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Q: The effectiveness of using pneumonic devices to remember phone numbers. ( Answered,   2 Comments )
Subject: The effectiveness of using pneumonic devices to remember phone numbers.
Category: Reference, Education and News > Consumer Information
Asked by: yamil95-ga
List Price: $100.00
Posted: 12 May 2005 06:29 PDT
Expires: 11 Jun 2005 06:29 PDT
Question ID: 520855

I am looking for any/all info/research that is avialable on the
effectiveness of using pneumonic devies so customers can remember your
phone number.  For exaple, when you have on your webste contact us at
1-888-TESTING (837-8464).

Or you probably have heard the radio jingle that says
1-800-m-a-t-t-r-e-s (leave the last s out for savings)

What does the data sugges?  Is effective, or does it just annoy people?

I am most interested in its effectiveness when used in the web.

Let me know if you have any questions.



Clarification of Question by yamil95-ga on 12 May 2005 08:07 PDT
My mispelling.  I meant Mnemonic Device.  not Pneumonic.



Request for Question Clarification by pafalafa-ga on 12 May 2005 08:34 PDT

The best source of information that I know of on the effectiveness of
toll free numbers is this online book-length publication:
Phone Number That Make Money

This is obviously a sales pitch, but it's also loaded with a lot of
useful information, some anecdotal, and some research-based.

Most of the information on mnemonic phone numbers -- which is strewn
throughout the document -- is more on the anecdotal side than not, but
still, this is about the best resource I know of.

Take a look at this, and then please let me know if it is useful to
you or not, and also, what sort of additional information you would
like as an answer to your question.

Thanks a lot.


Clarification of Question by yamil95-ga on 12 May 2005 09:03 PDT
the pdf is good, but as you state is more on the "trying to sell you" side.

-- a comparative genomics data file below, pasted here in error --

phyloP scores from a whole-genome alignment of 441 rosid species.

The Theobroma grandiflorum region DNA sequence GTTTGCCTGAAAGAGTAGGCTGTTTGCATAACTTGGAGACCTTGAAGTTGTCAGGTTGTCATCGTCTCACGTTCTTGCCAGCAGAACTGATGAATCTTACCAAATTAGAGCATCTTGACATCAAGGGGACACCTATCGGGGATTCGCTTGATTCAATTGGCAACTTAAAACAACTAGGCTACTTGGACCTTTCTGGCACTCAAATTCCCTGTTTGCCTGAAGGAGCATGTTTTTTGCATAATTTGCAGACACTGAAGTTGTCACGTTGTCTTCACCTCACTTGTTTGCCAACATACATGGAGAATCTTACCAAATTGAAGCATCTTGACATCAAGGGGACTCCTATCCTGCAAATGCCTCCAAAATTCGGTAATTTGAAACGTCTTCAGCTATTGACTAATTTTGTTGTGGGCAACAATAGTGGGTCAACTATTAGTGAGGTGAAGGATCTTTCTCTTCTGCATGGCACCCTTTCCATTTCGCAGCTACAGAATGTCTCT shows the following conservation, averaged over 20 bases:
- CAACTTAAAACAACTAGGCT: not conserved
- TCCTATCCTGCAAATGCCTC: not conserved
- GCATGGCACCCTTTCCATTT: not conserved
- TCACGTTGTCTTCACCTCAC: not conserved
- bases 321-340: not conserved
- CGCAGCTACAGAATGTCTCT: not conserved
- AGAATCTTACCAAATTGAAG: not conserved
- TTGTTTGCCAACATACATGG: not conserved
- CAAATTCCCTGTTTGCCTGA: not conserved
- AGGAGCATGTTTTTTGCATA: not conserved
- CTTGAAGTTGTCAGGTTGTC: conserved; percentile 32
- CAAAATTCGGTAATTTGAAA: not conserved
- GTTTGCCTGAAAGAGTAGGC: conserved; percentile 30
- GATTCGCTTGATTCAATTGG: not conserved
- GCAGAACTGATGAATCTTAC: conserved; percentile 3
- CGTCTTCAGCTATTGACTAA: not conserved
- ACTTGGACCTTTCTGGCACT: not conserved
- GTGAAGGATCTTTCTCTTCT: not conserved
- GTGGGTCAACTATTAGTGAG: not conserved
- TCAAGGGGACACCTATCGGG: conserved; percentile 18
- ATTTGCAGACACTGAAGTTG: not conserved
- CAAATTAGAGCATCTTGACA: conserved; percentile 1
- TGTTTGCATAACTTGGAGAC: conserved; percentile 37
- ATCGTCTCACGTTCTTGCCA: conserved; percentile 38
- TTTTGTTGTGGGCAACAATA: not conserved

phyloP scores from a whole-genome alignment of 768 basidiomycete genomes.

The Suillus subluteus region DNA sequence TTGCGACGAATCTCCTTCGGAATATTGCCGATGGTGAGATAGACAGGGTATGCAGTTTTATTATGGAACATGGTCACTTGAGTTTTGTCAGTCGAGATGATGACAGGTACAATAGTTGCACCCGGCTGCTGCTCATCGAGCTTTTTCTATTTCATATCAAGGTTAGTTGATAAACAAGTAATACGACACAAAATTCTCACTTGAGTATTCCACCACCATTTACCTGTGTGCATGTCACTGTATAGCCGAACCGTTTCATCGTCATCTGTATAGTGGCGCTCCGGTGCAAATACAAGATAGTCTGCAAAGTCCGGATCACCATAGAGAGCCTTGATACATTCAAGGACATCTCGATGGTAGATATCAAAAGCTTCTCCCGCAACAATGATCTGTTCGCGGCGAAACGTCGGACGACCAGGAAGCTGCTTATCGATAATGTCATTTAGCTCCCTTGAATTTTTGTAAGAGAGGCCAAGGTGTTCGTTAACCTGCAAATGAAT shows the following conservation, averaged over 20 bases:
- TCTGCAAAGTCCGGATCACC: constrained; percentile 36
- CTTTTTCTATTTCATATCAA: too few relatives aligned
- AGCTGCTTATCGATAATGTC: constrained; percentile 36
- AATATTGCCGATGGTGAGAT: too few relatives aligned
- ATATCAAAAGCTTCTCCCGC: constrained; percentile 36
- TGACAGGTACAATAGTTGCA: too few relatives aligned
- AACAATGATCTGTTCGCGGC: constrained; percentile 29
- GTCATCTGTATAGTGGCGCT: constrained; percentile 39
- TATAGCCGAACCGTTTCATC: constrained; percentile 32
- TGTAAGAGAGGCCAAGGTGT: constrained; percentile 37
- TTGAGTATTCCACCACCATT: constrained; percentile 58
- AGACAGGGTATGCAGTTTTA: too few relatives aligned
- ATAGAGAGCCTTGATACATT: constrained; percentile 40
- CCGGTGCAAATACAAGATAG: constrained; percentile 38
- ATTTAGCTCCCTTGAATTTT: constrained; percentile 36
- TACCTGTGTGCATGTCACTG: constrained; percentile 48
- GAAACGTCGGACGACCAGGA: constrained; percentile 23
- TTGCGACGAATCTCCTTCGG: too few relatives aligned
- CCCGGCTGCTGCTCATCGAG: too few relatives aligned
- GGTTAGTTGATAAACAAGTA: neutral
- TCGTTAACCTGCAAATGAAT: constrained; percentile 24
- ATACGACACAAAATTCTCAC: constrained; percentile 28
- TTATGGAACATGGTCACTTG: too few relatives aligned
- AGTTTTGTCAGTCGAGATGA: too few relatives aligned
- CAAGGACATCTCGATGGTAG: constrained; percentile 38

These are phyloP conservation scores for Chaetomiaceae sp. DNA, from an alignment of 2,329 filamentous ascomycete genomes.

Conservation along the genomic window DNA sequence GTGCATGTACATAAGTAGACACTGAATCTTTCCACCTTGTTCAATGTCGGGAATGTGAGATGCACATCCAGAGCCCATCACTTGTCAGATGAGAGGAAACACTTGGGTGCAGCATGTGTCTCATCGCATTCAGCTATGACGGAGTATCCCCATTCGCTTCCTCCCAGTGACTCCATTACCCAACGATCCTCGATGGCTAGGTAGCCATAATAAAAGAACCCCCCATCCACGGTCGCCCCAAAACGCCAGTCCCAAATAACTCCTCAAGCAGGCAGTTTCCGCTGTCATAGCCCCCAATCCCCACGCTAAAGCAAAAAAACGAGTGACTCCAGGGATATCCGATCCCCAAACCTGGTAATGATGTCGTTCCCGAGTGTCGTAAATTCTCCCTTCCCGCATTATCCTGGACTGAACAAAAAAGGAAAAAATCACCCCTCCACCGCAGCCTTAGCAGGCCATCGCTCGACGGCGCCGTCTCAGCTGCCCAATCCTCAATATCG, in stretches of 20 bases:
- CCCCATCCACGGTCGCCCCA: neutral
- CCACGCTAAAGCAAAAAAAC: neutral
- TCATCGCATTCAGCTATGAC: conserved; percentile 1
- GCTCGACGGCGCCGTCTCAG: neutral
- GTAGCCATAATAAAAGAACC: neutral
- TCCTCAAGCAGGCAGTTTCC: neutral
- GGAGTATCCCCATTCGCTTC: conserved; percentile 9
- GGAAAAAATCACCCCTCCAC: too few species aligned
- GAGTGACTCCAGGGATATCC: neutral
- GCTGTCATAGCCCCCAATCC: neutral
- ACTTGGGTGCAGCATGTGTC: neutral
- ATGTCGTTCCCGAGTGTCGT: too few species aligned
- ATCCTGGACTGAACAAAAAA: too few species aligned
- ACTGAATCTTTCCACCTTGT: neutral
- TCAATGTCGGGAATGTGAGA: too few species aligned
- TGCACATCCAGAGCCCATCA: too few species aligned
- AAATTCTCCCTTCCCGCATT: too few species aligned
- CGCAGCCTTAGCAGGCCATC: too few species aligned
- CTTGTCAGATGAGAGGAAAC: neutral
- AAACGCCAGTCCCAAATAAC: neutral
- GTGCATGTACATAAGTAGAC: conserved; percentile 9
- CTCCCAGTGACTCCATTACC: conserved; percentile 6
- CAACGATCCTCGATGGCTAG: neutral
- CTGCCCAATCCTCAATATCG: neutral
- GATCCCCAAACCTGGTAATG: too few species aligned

I was more interested in the "are there any studies or research" that
can be quoted or referenced as why one would want to use mneumonic
devices.  Prefereably with more credibility than the pdf.

I need more than one source, (three would be ideal), the more the better.

Hope this helps.

Thx for the quick reply.

Subject: Re: The effectiveness of using pneumonic devices to remember phone numbers.
Answered By: pafalafa-ga on 13 May 2005 18:55 PDT

Thanks for your patience while I compiles the available information.

There is some formal and semi-formal research on the effectiveness of
vanity numbers, but there does not appear to be a great deal of
information available.  I still feel the earlier link I provided --
though not really research oriented -- is still one of the better
documents available on this topic.

Nonetheless, I was able to pinpoint several studies and articles that
address your question head-on, and I have provided links to these --
and relevant excerpts -- below.

I trust this information will fully answer your question.  

However, please don't rate this answer until you have everything you
need.  If you would like any additional information, just post a
Request for Clarification to let me know how I can assist you further,
and I'm at your service.

All the best,



Study Conducted by Response Marketing Group Finds Consumers Retain
Vanity Numbers, Associate 'Toll-Free' With 800 Exchange
Business Wire
June 26, 2002  

Vanity phone numbers recalled by 58% of consumers
Majority do notrecognize 888, 877, 866 exchanges as 'toll-free'

...The results show that vanity numbers (numbers that spell words,
like 800-NEW-SALES) offer significant advantages to advertisers. After
listening to a radio spot only one time, 58% of the subjects could
recall a vanity toll-free number. This compared favorably with
'hybrid' numbers (combinations like 800-639-HOME), which were recalled
by 44% of subjects, and especially numerics, which only 8% of
respondents could remember.

...The impact of particular toll-free exchanges on number retention
was also measured. While 58% of respondents could recall a vanity
number using the 800 exchange, numbers from the newer toll-free